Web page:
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Vegetation History and Archaeobotany

, Volume 16, Issue 2–3, pp 87–100 | Cite as

Variability in glacial and Holocene marine pollen records offshore from west southern Africa

  • Lydie M. DupontEmail author
  • Hermann Behling
  • Susanne Jahns
  • Fabienne Marret
  • Jung-Hyun Kim
Original Article

Abstract

The distribution of pollen in marine sediments is used to record vegetation changes over the past 30,000 years on the adjacent continent. A transect of marine pollen sequences from the mouth of the river Congo (∼5°S) to Walvis Bay and Lüderitz (∼25°S) shows vegetation changes in Congo, Angola and Namibia from the last glacial period into the Holocene. The comparison of pollen records from different latitudes provides information about the latitudinal shift of open forest and savannahs (Poaceae pollen), the extension of lowland forest (rain forest pollen) and Afromontane forest (Podocarpus pollen), and the position of the desert fringe (pollen of Caryophyllaceae, Chenopodiaceae and Amaranthaceae). High Cyperaceae pollen percentages in sediments from the last glacial period off the mouth of the river Congo suggest the presence of open swamps rather than savannah vegetation in the Congo Basin. Pollen from Restionaceae in combination with Stoebe-type pollen (probably from Elytropappus) indicates a possible northwards extension of winter rain vegetation during the last glacial period. The record of Rhizophora (mangrove) pollen is linked to erosion of the continental shelf and sea-level rise. Pollen influx is highest off river mouths (10–2000 grains year−1 cm−2), close to the coast (300–6000 grains year−1 cm−2), but is an order of magnitude lower at sites situated far from the continent (<10 grains year−1 cm−2).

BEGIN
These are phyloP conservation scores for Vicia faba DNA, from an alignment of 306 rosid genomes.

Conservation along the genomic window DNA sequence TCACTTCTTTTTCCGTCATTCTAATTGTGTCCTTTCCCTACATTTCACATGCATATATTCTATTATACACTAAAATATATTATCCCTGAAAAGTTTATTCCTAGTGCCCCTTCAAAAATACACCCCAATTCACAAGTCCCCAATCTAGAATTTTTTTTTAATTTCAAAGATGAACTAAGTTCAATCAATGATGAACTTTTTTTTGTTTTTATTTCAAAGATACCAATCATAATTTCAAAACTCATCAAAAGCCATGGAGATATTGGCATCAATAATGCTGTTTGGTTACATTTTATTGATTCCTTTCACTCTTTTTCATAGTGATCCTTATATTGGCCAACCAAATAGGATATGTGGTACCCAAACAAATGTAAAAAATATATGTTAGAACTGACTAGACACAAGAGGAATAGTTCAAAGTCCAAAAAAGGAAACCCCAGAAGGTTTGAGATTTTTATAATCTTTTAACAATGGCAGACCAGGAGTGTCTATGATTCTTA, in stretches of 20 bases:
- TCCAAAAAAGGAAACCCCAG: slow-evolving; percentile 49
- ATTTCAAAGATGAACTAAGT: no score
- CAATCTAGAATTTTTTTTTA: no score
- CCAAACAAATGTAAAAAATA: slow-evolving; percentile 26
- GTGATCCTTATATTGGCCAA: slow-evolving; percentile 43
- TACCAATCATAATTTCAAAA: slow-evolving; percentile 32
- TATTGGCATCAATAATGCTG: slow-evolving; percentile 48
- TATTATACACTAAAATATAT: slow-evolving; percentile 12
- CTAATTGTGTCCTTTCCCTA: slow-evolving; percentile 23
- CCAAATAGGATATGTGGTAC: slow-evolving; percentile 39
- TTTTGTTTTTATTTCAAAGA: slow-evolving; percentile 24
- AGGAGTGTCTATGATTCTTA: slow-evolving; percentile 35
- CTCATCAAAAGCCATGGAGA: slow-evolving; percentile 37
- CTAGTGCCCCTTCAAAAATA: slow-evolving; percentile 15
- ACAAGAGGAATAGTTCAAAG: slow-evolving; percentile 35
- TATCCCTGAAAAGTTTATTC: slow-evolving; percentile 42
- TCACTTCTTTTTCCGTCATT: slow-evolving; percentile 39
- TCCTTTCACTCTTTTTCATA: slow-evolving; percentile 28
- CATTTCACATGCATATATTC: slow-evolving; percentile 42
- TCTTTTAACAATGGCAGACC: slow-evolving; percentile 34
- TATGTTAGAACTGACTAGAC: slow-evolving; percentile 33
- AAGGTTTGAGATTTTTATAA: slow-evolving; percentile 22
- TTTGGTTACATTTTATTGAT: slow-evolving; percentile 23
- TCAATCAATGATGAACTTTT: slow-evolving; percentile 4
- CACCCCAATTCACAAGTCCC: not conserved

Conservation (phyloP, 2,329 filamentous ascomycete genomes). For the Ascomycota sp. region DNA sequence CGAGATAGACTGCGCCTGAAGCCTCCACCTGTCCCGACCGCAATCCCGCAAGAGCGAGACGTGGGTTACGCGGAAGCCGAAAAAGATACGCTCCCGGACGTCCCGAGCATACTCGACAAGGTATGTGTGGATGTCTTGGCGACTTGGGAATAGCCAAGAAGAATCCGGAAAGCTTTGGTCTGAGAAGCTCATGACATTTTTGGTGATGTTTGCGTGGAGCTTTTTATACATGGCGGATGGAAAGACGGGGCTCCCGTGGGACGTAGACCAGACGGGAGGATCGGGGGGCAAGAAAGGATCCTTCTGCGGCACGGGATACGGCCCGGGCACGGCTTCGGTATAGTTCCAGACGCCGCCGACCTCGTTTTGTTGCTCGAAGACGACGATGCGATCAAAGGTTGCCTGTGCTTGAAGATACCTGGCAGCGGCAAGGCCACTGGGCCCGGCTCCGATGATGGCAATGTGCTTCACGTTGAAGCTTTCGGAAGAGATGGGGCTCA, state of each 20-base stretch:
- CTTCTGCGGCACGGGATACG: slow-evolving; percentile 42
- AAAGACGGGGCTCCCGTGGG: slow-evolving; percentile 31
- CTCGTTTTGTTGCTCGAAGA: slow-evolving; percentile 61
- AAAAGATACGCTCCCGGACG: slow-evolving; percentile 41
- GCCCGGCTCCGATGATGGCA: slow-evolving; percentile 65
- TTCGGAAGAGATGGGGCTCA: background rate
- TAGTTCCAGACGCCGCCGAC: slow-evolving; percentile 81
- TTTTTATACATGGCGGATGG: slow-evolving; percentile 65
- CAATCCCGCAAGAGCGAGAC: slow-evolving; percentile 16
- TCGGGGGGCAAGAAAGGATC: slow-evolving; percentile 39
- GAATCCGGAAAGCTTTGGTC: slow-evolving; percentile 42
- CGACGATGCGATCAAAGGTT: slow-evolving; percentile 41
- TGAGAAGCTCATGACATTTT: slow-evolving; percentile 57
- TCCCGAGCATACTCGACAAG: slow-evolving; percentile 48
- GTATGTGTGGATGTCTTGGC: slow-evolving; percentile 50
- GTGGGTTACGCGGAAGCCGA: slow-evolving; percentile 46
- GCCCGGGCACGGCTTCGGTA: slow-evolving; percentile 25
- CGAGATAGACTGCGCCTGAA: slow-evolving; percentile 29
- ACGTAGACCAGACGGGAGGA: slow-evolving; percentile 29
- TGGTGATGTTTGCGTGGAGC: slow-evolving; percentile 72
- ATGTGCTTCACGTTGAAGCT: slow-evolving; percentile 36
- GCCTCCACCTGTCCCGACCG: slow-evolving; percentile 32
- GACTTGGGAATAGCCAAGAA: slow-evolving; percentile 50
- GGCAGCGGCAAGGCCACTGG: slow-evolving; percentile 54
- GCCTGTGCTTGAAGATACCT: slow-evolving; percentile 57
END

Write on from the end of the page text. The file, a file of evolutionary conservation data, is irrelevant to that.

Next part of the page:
Keywords

Pollen Marine sediments Late Quaternary Southern Africa Vegetation change 

Notes

Acknowledgments

This paper is dedicated to Hans-Jürgen Beug on the occasion of his 75th birthday.

We are grateful to Shi Ning for his invaluable work on a number of GeoB sites. Data are available from the African Pollen Database <http://medias.obs-mip.fr/apd/> and Pangaea <http://www.pangaea.de/>. This study is built on a number of projects that have been financial supported by the Deutsche Forschungsgemeinschaft and the Bundesministerium für Bildung und Forschung.

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Copyright information

© Springer Verlag 2006

Authors and Affiliations

  • Lydie M. Dupont
    • 1
    Email author
  • Hermann Behling
    • 2
  • Susanne Jahns
    • 3
  • Fabienne Marret
    • 4
  • Jung-Hyun Kim
    • 5
  1. 1.Marum, GeosciencesUniversity of BremenBremenGermany
  2. 2.Department of Palynology and Climate Dynamics, Institute for Plant SciencesUniversity of GöttingenGöttingenGermany
  3. 3.Brandenburgisches Landesamt für Denkmalpflege und Archäologisches LandesmuseumZossenGermany
  4. 4.Department of GeographyUniversity of LiverpoolLiverpoolUK
  5. 5.CEFREM - CNRS UMR 5110Université de PerpignanPerpignan CedexFrance

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